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Chatspeak 107

Written by: Pudding

Hello class! I’m Professor Internet, head of the Department of Minutiae here at Pink Ink University. Now, this is Chatspeak 107, so if anyone’s looking for Economics 204, that’s been moved down the hall. Chatspeak 101 was a required prerequisite, so I’m assuming that you know about such basic and useful acronyms as LOL, GF, and ROFL.

Down to business, then. Chatspeak is the mystical language of the younger generation. They, knowing that we oldsters can’t possibly comprehend acronyms, use their powers to start international cartels for the transport of cookie dough. This is the direct cause of the obesity epidemic. Also, all of those raw eggs in the dough must be spreading E. Coli. I’m just saying.

Now, we will proceed, as all college-level classes do, into a list of everything I intend to teach this semester. The rest of the time you can just practice your chatspeaking skills at home while I collect pay and earn tenure for teaching you.

TGIOTW: The gerbil is on the wheel.

This means that power outages are unlikely to be an issue during the course of the conversation. Many tech-savvy youth on the internets use small mammals to power generators for their computers. Green is in!

ILCC: I like chocolate candies.

ILCC is an acronym used to illustrate the fact that the writer is exactly like everyone else on the internet, except for those lame weirdos who can’t eat chocolate. Its wide use is a testament to the power of conformity and teamwork! Whoo! ILCC!

TOASTR: Turn on a stereo—tootsie roll!

This is a request to get the music pumping and the candy flowing. As people chatting online are generally in different rooms from each other, it’s a rather perplexing request. Yet, most of the chatters who get TOASTR’d, as they say, do so.

F C/P/A?: Favorite color/pet/animal?

OR: Festus, will you be my certified public accountant?

This request is particularly insidious. One should simply not be asking what someone’s favorite color is in a chatroom (it's rude), and people named Festus are rarely qualified to do others’ taxes. If you are tempted to ask, just go find Miss Kitty—-she’s good at bookkeeping.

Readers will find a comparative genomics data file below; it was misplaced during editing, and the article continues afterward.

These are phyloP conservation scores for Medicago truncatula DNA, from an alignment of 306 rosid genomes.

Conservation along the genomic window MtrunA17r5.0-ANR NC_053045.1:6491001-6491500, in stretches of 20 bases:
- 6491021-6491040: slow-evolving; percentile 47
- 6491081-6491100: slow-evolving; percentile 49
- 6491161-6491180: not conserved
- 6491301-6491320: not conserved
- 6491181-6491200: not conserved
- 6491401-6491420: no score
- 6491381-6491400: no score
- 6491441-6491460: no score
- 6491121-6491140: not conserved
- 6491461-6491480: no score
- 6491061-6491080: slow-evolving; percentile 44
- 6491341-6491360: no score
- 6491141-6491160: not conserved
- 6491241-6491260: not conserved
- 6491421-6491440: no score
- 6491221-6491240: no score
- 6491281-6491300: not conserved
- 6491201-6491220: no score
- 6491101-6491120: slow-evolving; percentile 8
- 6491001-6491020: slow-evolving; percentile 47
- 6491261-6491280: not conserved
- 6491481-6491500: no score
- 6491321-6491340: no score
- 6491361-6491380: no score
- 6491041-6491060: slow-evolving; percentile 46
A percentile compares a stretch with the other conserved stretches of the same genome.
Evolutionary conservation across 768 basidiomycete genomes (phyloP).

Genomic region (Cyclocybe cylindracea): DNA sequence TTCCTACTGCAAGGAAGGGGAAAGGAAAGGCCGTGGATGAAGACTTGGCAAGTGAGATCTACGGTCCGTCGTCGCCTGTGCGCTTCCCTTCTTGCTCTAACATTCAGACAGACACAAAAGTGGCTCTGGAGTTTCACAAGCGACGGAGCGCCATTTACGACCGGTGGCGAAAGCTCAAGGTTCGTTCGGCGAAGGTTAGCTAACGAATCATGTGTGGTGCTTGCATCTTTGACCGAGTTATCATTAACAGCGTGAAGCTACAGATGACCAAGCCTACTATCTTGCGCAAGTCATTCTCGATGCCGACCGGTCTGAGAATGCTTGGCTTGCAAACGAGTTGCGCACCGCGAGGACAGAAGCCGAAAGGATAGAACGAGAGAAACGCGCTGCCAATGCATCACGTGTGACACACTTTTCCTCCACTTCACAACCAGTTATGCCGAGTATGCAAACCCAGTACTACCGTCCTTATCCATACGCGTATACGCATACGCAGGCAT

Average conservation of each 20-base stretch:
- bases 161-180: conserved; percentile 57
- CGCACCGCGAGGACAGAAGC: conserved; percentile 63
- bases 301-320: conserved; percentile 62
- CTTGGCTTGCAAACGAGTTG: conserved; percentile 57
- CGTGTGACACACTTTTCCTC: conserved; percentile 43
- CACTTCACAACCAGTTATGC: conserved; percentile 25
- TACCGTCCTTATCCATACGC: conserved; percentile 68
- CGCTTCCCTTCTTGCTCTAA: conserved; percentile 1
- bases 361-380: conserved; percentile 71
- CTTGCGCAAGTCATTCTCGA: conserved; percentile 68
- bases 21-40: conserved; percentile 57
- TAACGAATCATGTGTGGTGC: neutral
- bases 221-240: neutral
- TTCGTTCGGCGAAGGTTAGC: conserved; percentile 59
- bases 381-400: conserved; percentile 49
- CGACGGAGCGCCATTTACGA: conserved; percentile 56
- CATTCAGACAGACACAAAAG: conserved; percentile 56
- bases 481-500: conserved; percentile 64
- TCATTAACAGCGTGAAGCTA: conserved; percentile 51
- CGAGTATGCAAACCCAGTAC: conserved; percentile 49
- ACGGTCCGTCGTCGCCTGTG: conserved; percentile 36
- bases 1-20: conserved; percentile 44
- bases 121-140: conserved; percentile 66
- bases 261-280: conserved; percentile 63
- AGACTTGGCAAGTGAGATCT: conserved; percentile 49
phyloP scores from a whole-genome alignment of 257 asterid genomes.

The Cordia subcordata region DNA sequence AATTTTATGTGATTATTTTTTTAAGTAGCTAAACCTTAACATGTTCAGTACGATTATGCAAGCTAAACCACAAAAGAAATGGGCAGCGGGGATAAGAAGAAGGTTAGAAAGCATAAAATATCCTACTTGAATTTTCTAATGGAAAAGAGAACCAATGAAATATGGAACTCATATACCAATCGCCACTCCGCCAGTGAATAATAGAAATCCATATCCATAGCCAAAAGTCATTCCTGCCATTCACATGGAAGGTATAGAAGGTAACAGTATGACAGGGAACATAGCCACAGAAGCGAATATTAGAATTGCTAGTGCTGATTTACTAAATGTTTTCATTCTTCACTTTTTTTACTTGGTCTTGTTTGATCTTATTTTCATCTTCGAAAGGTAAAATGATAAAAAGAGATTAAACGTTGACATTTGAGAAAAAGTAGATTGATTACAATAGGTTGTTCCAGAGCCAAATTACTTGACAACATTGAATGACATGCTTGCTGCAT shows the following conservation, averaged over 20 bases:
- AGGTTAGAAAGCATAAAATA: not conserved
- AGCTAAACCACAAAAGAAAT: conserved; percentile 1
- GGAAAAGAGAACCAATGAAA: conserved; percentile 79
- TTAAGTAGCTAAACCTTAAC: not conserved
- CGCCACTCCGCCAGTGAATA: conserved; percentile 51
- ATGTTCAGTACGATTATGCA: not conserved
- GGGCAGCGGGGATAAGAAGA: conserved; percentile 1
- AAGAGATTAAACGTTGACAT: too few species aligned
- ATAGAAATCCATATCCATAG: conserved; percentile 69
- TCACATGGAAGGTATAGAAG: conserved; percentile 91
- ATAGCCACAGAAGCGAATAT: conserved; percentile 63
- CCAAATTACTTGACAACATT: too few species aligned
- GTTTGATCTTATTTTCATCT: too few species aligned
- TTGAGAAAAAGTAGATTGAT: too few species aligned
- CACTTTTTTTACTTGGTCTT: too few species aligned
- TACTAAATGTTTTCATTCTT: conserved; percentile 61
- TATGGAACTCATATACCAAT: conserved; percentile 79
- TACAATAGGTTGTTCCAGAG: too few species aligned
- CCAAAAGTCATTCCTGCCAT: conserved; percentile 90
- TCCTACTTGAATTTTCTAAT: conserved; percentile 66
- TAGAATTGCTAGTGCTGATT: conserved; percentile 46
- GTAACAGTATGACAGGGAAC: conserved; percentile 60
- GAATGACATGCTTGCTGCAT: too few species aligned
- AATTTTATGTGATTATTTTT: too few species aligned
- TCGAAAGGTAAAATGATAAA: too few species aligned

MMIR: My mascara is running.

Acronyms like MMIR are often used among the "gothic" and "emo" subcultures to indicate how much they cry. Tears are a sign of power and awesomeness to these kids or something. No, I don’t get it, and I'm not willing to research it. I'm a professor!

YGIA: Your grammar is atrocious.

Many of today's youths disapprove of the mangling of the language. However, they realize that if they try to correct someone’s grammar, they will inevitably wind up spelling it as "grammer" [sic] or make some other obvious error. This is one of the laws of the internet.

SAMMITCH: Super Angela’s monkey music is totally chill, homie.

Super Angela is an imaginary rock star who creates imaginary music using imaginary monkeys at imaginary keyboards. It’s highly theoretical and controversial, though only well-known among really pretentious teens who like to use outdated slang in acronyms.

MCIOTK: My cat is on the keyboard.

This serves as a general warning that anything the chatter is about to say really comes from the cat. Usually, the cat types something about taking over the computer until its demands for more tuna or catnip are met. All cats on the internet have typing skills exactly equal to those of their owners. In real life, the average cat types only about as well as a bag of rocks dropped on a keyboard or a typical chatspeaker. The discrepancy between cats in reality and cats online is one of the central mysteries of Internetology.

POS: Parent over shoulder.

OR: Parrot on shoulder.

If you are watching your child type this, it’s probably the former usage. If you’re reading your child’s chat logs secretly after the fact, it’s probably the latter. If so, I must regretfully inform you that your child is a pirate. Please seek professional help from the Navy of your country.

ATPYIMH: Ack! There’s peach yogurt in my hair!

Someone is a sloppy eater and wishes to inform everyone of that. Many people on the internet over-share. I don’t know what there is to be done about it.

In conclusion, it is vital for adults to learn these acronyms so that they can understand what these kids today are talking about. The chatspeakers of today are the leaders of tomorrow. If you have any questions, I don’t care. Class dismissed!